Google Meet: This video conferencing solution is offered to any Google user – to connect through an online meeting with up to 100 participants for up to 60 minutes per meeting. The educational institutions and organizations with a subscription to Google suite services can conduct meetings with up to 250 internal or external participants, and live stream to up to 100,000 viewers within a domain. Some of the unique features of Google Meet are live captioning during meetings, and compatibility across different browsers. URL:

Zoom Meetings: It offers built-in tools for screen sharing, HD video and audio calls along with features to conduct polls and create separate small breakout groups. The free version allows the user to host up to 100 participants and have unlimited 1:1 meeting for 40 minutes duration. The interface is quite easy to navigate and operate with various scheduling options. URL:

Cisco Webex Meetings: It allows a maximum of 200 people to join from a video device or the Webex meetings app without any paid subscription. It can host online meetings with HD video, audio and screen sharing capacity. The user experience is sometimes quite challenging. It takes about one minute to get into a meeting and does not offer the most intuitive interface. But the scheduling and joining of meetings are quite easy. URL:

Various agricultural universities in the country have recently conducted online national conferences or are in the process of conducting them. This would certainly provide a platform for the students and teachers to showcase their research and thoughts with a wider audience. I recently presented a paper on ‘Improving logistical support in agriculture through the application of Internet of Things (IoT)’ in an online national conference organized by Chandra Shekhar Azad University of Agriculture and Technology, Kanpur, which was an enriching experience. The conference was very well-moderated and had the same feel and appeal of a conference conducted within the four walls of an institution.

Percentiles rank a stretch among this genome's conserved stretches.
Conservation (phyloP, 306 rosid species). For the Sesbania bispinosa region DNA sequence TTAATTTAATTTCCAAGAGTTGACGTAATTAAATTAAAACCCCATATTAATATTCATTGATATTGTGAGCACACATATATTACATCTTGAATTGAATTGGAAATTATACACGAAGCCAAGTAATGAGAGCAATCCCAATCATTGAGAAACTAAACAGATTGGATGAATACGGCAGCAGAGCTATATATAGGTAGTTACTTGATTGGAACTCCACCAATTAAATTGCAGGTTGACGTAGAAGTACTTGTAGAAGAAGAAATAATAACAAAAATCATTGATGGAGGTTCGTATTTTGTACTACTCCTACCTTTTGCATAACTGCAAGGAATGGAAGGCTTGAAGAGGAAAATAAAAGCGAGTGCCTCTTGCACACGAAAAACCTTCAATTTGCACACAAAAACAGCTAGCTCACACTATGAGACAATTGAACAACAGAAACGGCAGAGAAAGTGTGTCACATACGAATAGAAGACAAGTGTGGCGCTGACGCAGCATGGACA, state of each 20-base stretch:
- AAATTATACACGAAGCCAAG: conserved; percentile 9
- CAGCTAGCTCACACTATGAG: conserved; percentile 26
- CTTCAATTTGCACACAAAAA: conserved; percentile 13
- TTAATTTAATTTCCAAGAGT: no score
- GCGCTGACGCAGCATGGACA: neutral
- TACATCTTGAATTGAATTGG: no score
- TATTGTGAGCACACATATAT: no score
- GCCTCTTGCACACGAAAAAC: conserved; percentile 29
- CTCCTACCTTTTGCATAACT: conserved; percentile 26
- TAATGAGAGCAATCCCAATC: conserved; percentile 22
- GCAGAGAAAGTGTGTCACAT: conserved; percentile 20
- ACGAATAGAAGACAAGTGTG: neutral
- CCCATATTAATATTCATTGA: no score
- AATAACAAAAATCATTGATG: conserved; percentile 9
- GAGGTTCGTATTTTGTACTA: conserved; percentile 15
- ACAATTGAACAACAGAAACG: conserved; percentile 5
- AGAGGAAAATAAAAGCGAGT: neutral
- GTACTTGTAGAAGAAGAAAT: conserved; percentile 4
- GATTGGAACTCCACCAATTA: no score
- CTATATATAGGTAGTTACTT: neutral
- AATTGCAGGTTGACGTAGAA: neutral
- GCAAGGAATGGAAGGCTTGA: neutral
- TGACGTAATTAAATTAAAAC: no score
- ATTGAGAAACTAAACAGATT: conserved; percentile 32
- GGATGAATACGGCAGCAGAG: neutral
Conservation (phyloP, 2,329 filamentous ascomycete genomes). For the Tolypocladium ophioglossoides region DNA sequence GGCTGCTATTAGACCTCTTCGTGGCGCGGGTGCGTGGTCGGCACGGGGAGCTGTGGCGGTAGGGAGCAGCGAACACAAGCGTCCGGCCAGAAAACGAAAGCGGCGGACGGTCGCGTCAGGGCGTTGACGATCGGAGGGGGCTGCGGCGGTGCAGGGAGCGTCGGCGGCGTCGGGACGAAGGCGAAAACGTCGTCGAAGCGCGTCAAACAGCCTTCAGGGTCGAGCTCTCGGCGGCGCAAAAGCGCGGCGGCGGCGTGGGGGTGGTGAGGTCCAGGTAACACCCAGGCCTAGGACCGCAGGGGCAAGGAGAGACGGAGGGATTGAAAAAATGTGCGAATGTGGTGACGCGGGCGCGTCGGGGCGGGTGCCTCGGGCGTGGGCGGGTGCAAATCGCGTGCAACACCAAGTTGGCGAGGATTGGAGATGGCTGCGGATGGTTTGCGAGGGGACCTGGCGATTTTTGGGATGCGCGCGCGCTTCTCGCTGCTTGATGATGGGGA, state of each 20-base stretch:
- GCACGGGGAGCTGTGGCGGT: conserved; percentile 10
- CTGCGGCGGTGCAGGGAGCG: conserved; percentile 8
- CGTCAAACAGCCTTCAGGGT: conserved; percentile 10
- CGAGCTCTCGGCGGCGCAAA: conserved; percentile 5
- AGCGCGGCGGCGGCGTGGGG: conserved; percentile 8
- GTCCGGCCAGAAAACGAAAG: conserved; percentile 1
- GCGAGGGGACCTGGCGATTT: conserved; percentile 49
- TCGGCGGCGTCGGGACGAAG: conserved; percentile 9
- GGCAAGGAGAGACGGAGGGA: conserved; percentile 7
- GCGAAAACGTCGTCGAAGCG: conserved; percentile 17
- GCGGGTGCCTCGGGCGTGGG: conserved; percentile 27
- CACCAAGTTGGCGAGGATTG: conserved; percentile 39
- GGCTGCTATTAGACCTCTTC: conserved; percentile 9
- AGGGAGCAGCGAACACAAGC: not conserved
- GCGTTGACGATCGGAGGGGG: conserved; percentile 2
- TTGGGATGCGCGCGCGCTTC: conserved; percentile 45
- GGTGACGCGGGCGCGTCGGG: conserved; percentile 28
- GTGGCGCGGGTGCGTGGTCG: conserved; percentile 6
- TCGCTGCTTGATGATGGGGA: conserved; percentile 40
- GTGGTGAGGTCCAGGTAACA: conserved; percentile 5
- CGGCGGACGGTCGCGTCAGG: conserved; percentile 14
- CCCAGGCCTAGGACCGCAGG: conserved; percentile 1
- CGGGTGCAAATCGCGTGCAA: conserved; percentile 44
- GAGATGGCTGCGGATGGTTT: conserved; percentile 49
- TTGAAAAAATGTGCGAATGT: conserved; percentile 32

Teachers and students of the discipline should also make use of online trainings conducted by experts in the discipline. An online workshop conducted recently by Dr P Sethuraman Sivakumar from ICAR – Central Tuber Crops Research Institute on scale construction using structural equation modelling was quite popular among extension professionals, which provided them with the necessary skills to conduct the exercise along with a practical demonstration. Students and teachers from the discipline should regularly watch for notifications on Facebook groups, such as Agricultural Extension in India, and Agricultural Extension in South Asia for more such opportunities. The Agricultural Extension in South Asia portal is also of immense importance to gain new perspectives and insights on the discipline. It regularly offers interesting blogs in several domains (research in extension, extension approaches, ICTs in extension, livestock extension, etc.) from the practitioners along with a wide collection of resources on various facets of the discipline. Extension professionals should also explore the webinars conducted by different agricultural commodity organizations across the country during these times, and keep abreast of the latest resources in their subject areas. A series of webinars on different facets of the millets value chain is currently being conducted by the Millet Foundation, Bengaluru, India, with the title ‘Know Millets Webinars 2020’ to understand the importance and ecological value of millets in the food value chain.